Monday, 13 February 2012

No Answers?

A few days ago, me and some friends at work had an interesting discussion about the state of the world economy, global injustice and all that kind of stuff. We were all kind of agreed that capitalism has gone a a bit wrong but none of us really seemed to have any good solutions. One person astutely pointed out that it isn't capitalism per se that's the problem, it's human nature, and capitalism in its present form is just one manifestation of that. People are selfish, people are greedy and whatever systems or regulations you set up, people will always try to find a way round them. Of course, that isn't to say that you shouldn't have systems, or that you shouldn't try to regulate!

A few minutes later, as I was mulling over the conversation, I mentioned that I'd read a book when I was a teenager called, "Rich Christians in an Age of Hunger", and that it had messed me up for about 10 years afterwards! The book actually affected me for a lot longer than that and it probably still does, in spite of the fact that I can no longer remember any of the contents! What I do remember though, is that it made me feel incredibly guilty about the enormous disparity between rich and poor in the world and about how much wealth I horde, when so many others are doing well even to survive. One of my friends commented - respectfully I thought! - that I obviously think a lot about these sort of things. My response was that, yes, I do think about them, but that doesn't necessarily mean I have very much in the way of answers!

I often feel that as a Christian I ought to have answers. After all, I'm promoting a message which I believe is the ultimate answer - and yet I often feel that there are so many situations that I don't really know how to apply it to, and that this answer is such a long way from being fully worked out or reflected in my own life.

Much later on the same day, I was trying to think about why I didn't know the answers, or at least still don't seem to be able to apply them to my own satisfaction, and it occurred to me again - as it often has before - that in the end I only really have one answer. It isn't another system though, or another set of rules to be followed, it's a person and his name is Jesus. The heart of my faith isn't about rules or systems, it's about an encounter and a relationship with God-who-became-flesh: God who came and lived among us and gave up his life in sacrificial death because that was the extent of his love; who has ridiculously high standards of love and justice and yet lives up to all of them; who understands and has compassion on us in all our weaknesses and failings; who loves us and wants us to change and has the grace and the patience and the ability to make that possible.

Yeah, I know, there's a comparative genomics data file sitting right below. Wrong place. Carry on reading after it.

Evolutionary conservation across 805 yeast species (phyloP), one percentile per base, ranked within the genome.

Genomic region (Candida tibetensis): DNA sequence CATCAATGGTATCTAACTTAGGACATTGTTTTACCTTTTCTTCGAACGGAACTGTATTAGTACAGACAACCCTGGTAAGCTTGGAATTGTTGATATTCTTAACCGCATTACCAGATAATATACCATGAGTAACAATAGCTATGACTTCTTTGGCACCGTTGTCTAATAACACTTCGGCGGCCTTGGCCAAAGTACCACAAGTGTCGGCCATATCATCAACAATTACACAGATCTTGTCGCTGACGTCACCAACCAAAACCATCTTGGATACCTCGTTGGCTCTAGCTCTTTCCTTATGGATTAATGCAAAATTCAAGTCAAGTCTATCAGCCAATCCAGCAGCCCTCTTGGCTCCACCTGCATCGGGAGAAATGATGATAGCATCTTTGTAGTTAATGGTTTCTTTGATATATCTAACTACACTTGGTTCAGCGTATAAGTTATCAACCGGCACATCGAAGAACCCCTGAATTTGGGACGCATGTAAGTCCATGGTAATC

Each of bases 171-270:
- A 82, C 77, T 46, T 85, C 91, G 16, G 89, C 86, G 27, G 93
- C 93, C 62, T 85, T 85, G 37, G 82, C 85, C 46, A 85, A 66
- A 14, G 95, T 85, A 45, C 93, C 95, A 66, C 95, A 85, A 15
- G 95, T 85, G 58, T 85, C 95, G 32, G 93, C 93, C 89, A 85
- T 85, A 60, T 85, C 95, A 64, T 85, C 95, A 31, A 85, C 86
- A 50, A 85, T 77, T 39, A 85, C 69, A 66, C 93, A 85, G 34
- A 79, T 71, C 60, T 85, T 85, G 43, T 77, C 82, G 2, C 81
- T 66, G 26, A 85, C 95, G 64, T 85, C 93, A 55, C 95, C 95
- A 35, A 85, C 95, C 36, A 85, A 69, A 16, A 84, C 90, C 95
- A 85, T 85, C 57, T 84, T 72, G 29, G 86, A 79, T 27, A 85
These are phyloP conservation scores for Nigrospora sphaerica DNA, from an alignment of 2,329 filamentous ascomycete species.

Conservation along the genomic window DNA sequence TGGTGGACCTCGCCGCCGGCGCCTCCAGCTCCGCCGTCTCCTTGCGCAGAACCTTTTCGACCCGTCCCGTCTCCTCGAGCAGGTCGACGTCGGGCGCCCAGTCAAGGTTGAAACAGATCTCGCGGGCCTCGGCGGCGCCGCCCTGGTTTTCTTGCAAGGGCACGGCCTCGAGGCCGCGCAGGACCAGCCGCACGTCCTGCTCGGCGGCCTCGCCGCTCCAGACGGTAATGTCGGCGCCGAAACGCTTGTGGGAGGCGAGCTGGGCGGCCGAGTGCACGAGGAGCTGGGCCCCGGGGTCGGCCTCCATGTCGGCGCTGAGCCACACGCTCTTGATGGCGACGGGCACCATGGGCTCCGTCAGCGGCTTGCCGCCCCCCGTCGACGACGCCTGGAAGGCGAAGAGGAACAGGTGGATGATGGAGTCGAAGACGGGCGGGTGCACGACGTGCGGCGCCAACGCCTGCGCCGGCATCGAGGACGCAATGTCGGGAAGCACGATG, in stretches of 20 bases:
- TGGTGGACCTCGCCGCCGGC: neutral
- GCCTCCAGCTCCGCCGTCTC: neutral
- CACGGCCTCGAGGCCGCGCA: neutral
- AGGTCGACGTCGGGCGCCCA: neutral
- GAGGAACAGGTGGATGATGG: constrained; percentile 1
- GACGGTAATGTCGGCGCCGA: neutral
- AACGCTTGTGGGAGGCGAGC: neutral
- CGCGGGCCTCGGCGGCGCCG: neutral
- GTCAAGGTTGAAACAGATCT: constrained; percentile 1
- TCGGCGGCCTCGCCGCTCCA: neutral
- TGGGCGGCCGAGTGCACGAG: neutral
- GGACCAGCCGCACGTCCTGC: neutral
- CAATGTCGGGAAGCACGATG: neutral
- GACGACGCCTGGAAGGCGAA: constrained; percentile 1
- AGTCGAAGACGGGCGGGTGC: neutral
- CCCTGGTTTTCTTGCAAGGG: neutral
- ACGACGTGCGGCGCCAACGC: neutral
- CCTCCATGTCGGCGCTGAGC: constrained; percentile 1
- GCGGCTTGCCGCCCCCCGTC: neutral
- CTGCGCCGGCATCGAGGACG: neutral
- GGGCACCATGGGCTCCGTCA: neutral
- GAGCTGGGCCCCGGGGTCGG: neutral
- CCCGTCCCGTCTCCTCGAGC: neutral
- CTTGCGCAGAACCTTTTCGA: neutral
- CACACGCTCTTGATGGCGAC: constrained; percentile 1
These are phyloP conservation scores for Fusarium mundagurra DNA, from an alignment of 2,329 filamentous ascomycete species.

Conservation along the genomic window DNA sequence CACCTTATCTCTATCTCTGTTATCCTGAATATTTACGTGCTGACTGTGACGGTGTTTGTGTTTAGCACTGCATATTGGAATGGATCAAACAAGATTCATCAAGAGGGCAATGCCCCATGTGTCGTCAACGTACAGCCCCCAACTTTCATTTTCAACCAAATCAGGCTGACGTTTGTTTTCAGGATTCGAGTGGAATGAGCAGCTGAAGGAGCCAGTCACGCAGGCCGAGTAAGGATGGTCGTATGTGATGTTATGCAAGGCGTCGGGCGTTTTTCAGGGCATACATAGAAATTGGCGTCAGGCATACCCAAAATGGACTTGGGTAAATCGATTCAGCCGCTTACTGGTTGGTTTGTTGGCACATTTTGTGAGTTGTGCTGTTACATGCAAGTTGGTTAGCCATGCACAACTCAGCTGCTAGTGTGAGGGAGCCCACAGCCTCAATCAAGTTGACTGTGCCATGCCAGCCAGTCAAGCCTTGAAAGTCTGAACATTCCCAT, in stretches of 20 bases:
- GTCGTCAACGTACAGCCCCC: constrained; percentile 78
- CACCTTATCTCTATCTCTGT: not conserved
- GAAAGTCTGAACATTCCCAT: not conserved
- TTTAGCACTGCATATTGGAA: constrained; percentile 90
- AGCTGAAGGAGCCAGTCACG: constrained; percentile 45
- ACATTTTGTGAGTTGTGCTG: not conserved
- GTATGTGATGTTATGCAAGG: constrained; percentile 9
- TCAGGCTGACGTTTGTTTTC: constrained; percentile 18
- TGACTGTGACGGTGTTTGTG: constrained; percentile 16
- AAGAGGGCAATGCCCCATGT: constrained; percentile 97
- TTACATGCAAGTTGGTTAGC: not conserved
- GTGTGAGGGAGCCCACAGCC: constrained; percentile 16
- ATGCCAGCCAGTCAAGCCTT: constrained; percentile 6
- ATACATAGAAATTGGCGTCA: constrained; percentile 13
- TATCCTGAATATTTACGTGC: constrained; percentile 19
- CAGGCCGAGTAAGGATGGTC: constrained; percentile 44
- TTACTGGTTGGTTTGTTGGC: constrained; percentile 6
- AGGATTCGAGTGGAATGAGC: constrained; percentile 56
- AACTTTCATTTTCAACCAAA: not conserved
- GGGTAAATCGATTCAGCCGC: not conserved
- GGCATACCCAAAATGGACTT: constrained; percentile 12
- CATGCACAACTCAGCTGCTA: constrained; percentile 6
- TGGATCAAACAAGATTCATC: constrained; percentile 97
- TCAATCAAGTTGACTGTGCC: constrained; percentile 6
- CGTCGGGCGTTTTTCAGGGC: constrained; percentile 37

This is my answer: That when I look at my life and see the difference between the man I am and the man I'd like to be, I have only to look at the smiling face of my father in heaven to know that I will get there one day and that in the meantime I can be patient as He is with me, knowing that I am loved and accepted and that I will be forever. And the more I appreciate the depth of His love and compassion for me, the more I am able to show the same compassion towards others and to strive for love, mercy, faithfulness and justice, knowing that I am doing the work of the one who loves me and who laid down His life for me and for all those I want to reach out to.

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